ArtsAutosBooksBusinessEducationEntertainmentFamilyFashionFoodGamesGenderHealthHolidaysHomeHubPagesPersonal FinancePetsPoliticsReligionSportsTechnologyTravel
  • »
  • Personal Finance»
  • Investing in Stocks, Bonds, Real Estate, More

How Mutual Funds Work: A Quick Overview for Dummies

Updated on June 23, 2010

You might have heard that the 1929 stock market crash drove executives to jump out the windows of skyscrapers. More recently, the swift collapse of Enron stock in late 2001 shocked investors worldwide. These horrific stories paint a picture of stock investing as a risky art, where even seasoned day traders are prone to blowing fortunes. There is however an option that offers many of the opportunities of stock investing without the risk. This is of course mutual funds (especially the equity variety).

Investing Without all the Stress

Mutual funds make investing safer and far less demanding for the average person. Think of a mutual fund as a cornucopia of investments such as stocks, bonds and securities all selected in the perfect proportion by a skilled fund manager. As the market changes, it is the job of the manager to re-adjust the individual investments contained in the fund. This makes it a hands-off solution where you can buy into the financial skills of an expert along with other private investors.

Easiest Way to Diversify

Besides built-in management services and greatly reduced risk, mutual funds allow people with a modest amount to contribute instant diversification. As the old saying goes, it is never wise to keep all your eggs in one basket. Each mutual fund is like a miniature diversified portfolio ready-made for a specific investing purpose. This brings us the next point: why so many different types of mutual funds exist.

Low-Risk and High-Risk Funds

Any worthwhile investment carries risks with it. Risk refers to the possibility that your investment will fail to make a return that keeps up with inflation or worse, ends up costing you money.

Even low-risk mutual funds show trends that spike up and down to some degree, however it is easy to see the upward, steadily climbing pattern. The downside to going for stability is that in the long-term potential for growth isn’t as high as more risky investments. For short-term investing or people nearing retirement age, low-risk mutual funds based in fixed investments such as bonds and money market funds are a good choice.

High –risk mutual funds are far more volatile than low-risk, meaning that the value of the fund will spike and dip sporadically from month to month and year to year. In the long-term these ups and downs are meaningless if the fund is well-managed. Along with higher risk comes far greater potential for these funds.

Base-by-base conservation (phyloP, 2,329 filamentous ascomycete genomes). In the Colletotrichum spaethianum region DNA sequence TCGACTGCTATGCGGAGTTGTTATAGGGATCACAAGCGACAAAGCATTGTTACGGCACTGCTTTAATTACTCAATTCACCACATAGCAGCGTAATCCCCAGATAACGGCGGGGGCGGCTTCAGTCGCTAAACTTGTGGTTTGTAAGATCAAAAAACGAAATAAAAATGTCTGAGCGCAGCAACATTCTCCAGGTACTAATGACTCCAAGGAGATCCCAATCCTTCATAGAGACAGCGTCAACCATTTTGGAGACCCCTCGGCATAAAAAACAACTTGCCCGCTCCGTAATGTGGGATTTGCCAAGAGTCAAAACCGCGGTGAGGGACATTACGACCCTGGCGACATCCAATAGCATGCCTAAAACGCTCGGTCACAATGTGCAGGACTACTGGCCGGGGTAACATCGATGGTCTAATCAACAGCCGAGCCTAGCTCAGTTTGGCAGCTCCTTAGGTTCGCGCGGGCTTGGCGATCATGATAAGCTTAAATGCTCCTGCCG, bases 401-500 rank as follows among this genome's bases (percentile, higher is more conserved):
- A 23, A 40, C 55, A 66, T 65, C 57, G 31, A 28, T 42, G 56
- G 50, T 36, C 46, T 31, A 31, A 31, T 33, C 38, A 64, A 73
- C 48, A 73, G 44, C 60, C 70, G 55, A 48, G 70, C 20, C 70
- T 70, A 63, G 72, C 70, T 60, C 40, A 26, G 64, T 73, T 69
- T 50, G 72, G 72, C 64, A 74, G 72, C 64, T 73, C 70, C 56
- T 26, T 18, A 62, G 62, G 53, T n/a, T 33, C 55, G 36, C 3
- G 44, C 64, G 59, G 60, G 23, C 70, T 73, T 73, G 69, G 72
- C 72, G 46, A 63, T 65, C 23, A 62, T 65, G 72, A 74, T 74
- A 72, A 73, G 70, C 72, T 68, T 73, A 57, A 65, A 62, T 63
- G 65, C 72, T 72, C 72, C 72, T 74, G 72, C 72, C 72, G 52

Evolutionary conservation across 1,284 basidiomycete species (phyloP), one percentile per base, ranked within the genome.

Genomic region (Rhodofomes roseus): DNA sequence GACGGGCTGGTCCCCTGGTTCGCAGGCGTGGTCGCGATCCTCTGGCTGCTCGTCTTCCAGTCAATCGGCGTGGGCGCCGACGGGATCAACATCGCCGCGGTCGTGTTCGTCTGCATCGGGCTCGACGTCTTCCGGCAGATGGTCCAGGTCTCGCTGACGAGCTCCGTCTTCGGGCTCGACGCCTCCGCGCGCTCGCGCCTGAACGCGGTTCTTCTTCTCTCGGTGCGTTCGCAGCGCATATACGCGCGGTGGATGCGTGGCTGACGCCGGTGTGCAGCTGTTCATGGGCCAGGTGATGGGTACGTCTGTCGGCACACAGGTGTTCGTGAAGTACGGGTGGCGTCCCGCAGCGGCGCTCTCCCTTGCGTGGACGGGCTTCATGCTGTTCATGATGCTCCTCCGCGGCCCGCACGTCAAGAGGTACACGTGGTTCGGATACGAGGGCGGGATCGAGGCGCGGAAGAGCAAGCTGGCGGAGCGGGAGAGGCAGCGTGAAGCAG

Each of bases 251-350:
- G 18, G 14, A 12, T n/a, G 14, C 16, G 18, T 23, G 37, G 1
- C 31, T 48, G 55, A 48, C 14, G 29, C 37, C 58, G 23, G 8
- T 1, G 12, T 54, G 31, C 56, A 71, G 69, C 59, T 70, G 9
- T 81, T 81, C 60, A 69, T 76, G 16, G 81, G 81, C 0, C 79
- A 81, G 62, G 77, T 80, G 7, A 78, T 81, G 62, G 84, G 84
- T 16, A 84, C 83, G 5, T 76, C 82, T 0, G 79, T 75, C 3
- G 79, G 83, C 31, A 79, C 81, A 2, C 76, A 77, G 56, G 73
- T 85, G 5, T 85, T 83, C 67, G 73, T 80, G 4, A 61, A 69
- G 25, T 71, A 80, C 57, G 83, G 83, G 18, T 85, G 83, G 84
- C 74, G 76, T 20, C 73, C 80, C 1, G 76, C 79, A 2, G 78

Types of Mutual Funds

Every fund has a prime investment objective. When choosing a mutual fund, the key is to select a fund that has an objective that lines up with your investing goals. At the most basic level, there are three main varieties. Each is listed here from highest risk to lowest.

  1. Equity: Investors looking for aggressive growth and long-term gains like this higher-risk approach. Equity funds focus on stock market investing.
  2. Fixed-Income: This is a low-risk approach designed to preserve capital by investing in fixed-income securities such as mortgages, bonds and preferred shares.
  3. Money Market: This approach favours fast gains and rock-solid stability. The money market is made up of debt instruments such as T-bills.

Performance

The performance of a mutual fund depends on how well each of the individual securities does.

Most importantly, the choices of the manager can either make the fund a star player or dud. You can check into a fund’s track record before you commit.

Sites such as MorningStar, allow investors to track how well each mutual fund in their portfolio is doing. Also, there may be expert advice about the particular mutual fund, a stewardship grade assessing the quality of the management and a rating, generally giving you an idea of how well the fund is regarded among experts.

Management Fees

Some see management fees as the biggest drawback to mutual fund investing. Competent fund management doesn’t come cheap as it requires full-time activity from the stars of the financial world.

A salary is paid to managers for keeping the fund afloat through thick and thin. The amount is based upon the assets: anywhere from 0.5% to 1%. Although it doesn’t seem like a lot, these charges eat into returns fast enough to make mutual fund managers among the richest people in the country.

Look at the MER (management expense ratio) when considering a fund. Keep in mind that a lower MER doesn’t necessarily mean better because the best-performing managers require higher fees.

Conclusion

If you like carefully choosing investments without the biased advice of bank employees, learning about self-directed mutual funds is a great way to get your feet wet in investing. You don’t need a large sum to start, options are practically unlimited and buying and selling regularly is unnecessarily.

Comments

    0 of 8192 characters used
    Post Comment

    • profile image

      guanta 6 years ago

      Hi Sonde79. Thank you for the information. It was very clear and concise. I've always been a relatively good saver but at this point in my life I was looking to invest some money and it looks like mutual funds might be a strong possibility.

    • emdi profile image

      emdi 6 years ago

      Thanks for this article.